Chisenhale Gallery, London
31 March – 4 June 2017
By HENRY BROOME
Set in Lebanon, the narrative of Maeve Brennan’s film The Drift (2017) revolves around three main characters: Hashem, an archaeological conservator based in the coastal capital at the American University of Beirut; Fakhr, a gatekeeper of Roman temples around the village of Niha; and Mohammed, a mechanic from a village called Britel – the two villages both situated in east Lebanon’s Bekaa valley, the site of a wealth of Greco-Roman archaeology. Like Brennan’s film Jerusalem Pink (2016), which depicted the repair and restoration of the Dome of the Rock as an act of political and cultural reification, The Drift represents Brennan’s continued exploration of the relationship between Middle Eastern identity politics and restorative labour. Maintenance, repair and reuse facilitate the symbolic reconstruction of Lebanon, a country fragmented by repeated conflict.
The Greek, Roman and Ottoman empires successively subsumed Lebanon; then, following the first world war, the French and British occupied the country, and later the Palestinians, Syrians and Israelis; civil war raged between 1975 and 1990; and, this century, Lebanon has over and again been the battlefield between the Hezbollah and Israel. And yet, while there are occasional references to the country’s violent past in The Drift, it largely forms a distant backdrop. Brennan, who was born in London in 1990 and now lives and works in London and Beirut, eschews a single national narrative predominated by conflict, opting instead to portray multiple versions of today’s Lebanon, each the subject of regeneration and progression.
This is a schema informed by the new historicist Stephen J Greenblatt, whose ideas are often employed by post-colonial theorists to negate the idea that the future of ex-colonies are predetermined by their fractured pasts. Greenblatt insists history is subjective, fragmented and capable of continual reconstruction. “The pieces [may be] altered, inverted, rearranged,”1 he wrote. Aligned with that philosophy, not only do the characters in The Drift represent vastly disparate facets of Lebanese life and labour, they are also all involved in acts of restoration. The conservator repieces antique pottery, previously vulnerable to looting during the civil war; the gatekeeper defends temples in the face of the increasing threat to archaeological heritage posed by the so-called Islamic State; and, finally, the young mechanic, who recycles car parts, seems only to see the regenerative possibility of war. Confronted by the burnt-out BMW of Ali Saleh, a high-ranking officer of the Hezbollah who was killed in a car bomb in 2003, the charismatic mechanic turns to Brennan and says: “Whenever I pass by this car, I look at it and think, damn … these wheels are brand new.”
On the whole, the film succeeds in providing historically and politically diverse images of Lebanon, although, on one count, it falls shorts. All the characters are male, showing a somewhat exclusive view of Lebanese restoration. Although the decision works to counter the notion that violence and war are male preconditions in the Middle East, it leaves women absent from social change. Brenan might have included similarly enterprising Lebanese women to those found in her earlier film The Embroiderers (2016), which depicts Palestinian women reproducing historic embroidery motifs as a means of maintaining a fading national culture.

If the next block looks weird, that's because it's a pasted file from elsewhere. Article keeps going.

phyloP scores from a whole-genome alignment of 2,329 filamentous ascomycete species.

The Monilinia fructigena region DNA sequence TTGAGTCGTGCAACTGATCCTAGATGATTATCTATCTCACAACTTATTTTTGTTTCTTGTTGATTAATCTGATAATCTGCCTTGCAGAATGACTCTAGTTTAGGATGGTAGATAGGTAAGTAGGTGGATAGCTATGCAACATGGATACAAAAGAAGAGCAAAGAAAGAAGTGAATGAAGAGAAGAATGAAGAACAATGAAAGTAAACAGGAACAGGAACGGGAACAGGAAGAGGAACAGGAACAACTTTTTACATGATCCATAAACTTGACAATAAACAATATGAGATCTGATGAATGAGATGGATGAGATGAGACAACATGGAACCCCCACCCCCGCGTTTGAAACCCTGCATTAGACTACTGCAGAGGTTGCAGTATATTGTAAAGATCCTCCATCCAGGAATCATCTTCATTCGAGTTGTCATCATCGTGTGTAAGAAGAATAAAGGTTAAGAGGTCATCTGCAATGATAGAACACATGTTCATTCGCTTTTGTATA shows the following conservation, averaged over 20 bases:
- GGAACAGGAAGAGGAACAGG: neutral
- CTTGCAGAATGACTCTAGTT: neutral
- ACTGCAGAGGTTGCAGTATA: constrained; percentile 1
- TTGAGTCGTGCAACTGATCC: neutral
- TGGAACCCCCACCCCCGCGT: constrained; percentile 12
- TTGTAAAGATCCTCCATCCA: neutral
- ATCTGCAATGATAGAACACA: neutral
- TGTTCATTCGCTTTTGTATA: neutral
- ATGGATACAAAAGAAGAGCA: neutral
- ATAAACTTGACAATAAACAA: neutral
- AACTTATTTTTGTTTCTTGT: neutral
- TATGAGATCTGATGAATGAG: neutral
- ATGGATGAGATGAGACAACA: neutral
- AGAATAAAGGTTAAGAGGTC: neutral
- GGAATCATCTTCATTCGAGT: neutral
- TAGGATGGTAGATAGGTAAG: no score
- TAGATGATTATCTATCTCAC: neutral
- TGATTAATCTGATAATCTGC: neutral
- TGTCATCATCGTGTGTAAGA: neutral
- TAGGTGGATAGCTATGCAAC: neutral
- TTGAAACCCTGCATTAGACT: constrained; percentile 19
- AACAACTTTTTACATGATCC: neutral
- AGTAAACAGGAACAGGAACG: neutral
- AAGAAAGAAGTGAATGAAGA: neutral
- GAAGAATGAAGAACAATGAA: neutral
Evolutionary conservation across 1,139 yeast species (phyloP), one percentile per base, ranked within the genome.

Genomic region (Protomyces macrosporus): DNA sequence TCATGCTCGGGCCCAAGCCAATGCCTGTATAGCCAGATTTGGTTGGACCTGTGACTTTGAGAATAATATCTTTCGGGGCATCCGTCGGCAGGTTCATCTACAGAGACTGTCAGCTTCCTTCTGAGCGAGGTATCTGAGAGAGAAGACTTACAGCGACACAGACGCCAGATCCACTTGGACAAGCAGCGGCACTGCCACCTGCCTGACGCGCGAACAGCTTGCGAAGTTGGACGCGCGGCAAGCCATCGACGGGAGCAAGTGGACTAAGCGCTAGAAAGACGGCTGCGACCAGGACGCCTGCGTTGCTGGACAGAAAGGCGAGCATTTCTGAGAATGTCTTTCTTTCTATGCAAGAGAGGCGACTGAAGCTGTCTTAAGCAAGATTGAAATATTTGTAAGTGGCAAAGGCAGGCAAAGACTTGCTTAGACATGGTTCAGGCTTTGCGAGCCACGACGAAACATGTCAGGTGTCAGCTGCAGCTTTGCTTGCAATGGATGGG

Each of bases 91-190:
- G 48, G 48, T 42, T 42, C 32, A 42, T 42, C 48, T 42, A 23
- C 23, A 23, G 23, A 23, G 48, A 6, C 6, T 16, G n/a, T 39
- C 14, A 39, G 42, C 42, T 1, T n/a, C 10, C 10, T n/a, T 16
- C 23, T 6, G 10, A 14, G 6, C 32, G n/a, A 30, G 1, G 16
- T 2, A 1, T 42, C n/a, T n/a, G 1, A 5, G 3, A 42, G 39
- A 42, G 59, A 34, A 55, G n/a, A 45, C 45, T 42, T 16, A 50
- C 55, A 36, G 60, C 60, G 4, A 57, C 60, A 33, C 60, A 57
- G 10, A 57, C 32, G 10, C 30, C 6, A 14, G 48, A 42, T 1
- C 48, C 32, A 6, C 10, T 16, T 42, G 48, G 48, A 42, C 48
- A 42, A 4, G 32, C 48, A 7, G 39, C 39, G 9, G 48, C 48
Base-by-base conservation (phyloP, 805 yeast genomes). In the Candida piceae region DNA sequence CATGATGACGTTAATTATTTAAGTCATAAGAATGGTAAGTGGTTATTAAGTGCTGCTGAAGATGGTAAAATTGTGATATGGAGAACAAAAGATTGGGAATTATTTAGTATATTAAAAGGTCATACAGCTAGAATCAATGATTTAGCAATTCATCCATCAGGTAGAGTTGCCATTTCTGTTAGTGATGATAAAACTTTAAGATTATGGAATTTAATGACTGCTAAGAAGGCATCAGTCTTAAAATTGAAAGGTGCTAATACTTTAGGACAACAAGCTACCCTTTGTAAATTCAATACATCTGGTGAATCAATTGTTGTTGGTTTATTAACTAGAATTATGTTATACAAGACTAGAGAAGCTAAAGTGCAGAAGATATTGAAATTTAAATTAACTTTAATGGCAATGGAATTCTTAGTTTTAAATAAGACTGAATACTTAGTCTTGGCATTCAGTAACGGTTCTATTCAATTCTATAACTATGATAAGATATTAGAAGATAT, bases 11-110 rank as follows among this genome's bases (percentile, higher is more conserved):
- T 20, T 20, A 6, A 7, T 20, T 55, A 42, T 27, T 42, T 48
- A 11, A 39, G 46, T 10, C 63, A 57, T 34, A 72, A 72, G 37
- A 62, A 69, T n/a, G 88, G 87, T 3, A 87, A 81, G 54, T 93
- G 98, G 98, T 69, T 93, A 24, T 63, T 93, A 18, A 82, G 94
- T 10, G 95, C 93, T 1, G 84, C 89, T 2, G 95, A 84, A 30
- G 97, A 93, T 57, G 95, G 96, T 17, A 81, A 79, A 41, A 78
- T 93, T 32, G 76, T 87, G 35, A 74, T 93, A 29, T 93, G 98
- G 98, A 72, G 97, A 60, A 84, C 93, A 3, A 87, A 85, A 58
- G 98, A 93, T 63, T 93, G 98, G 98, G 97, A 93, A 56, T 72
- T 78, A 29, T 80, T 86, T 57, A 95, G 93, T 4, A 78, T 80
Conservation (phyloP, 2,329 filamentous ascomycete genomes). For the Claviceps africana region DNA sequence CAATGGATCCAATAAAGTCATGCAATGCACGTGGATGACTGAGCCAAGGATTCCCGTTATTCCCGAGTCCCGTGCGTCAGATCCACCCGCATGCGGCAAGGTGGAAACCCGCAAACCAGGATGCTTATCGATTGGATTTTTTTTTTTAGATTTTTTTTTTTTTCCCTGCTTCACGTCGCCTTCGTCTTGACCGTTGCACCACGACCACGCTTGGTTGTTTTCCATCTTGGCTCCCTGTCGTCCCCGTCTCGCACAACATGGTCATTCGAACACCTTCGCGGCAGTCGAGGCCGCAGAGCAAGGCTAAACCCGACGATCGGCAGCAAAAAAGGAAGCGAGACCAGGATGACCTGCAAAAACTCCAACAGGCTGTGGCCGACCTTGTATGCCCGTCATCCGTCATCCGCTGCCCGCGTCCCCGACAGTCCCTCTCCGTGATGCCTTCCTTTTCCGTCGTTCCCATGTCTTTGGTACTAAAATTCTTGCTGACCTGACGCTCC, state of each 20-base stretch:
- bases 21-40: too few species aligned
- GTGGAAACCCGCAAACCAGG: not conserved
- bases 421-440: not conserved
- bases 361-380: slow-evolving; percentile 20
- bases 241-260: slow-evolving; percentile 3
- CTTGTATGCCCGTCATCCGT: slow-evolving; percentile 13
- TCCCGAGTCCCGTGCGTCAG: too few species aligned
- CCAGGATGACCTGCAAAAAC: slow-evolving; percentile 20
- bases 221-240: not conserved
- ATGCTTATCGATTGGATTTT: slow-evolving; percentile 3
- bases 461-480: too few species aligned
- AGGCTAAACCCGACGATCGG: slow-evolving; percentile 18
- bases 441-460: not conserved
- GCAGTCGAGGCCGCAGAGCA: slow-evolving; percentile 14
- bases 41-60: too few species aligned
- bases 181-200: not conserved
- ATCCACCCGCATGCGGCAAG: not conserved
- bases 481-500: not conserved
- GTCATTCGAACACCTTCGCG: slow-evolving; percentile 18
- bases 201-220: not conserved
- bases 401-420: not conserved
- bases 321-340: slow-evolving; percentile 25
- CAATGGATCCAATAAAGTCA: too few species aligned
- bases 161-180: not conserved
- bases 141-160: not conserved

While The Drift may not show an entirely representative view of Lebanon’s demographic, its hybrid narrative style, which combines cinematic fiction and factual documentary, permits a collaborative relationship between director and subject. On the one hand, Brennan is able to construct a narrative arc over the film’s 51-minute duration (taking us through Lebanon’s archaeological past, its history of conflict and subsequent reformation); on the other, interviews allow the subjects to construct an individualised account of national experience, such that, in effect, the film is as much structured by Brennan, as the people the camera follows. Indeed, the characters often direct the camera: the gatekeeper bids Brennan follow him through the undergrowth at the side of the temple and the mechanic suggests Brennan accompany him for a drive. There is a particularly poignant exchange between Brennan and the gatekeeper’s younger cousin, who finds a beetle marooned on a rock and holds it up to the camera, glancing appealingly back and forward between the lens and the tiny creature. Brennan saw this moment as both “a recognition of being filmed and an offering” – an apt metaphor for the symbiotic relationship between the film’s subjects and its director.
Even the conservator, who is mute and largely stationary throughout the film, seems to formulate his own representation, but crucially only as a consequence of the way Brennan frames him. Focusing on his hands and the pottery he is engaged in repairing, Brennan emphasises his ability not just to structure the camera’s viewpoint but also to mould the environment in which he is situated. For the conservator and the other characters in The Drift, restorative labour provides a means of self-determination but in no small part because of the sensitive and skilful work Brennan does behind the camera.
1. Resonance and Wonder (1990) by Stephen Greenblatt. In: The Norton Anthology of Theory and Criticism, edited by Vincent Leitch, published by WW Norton & Company, 2001, page 2,155.
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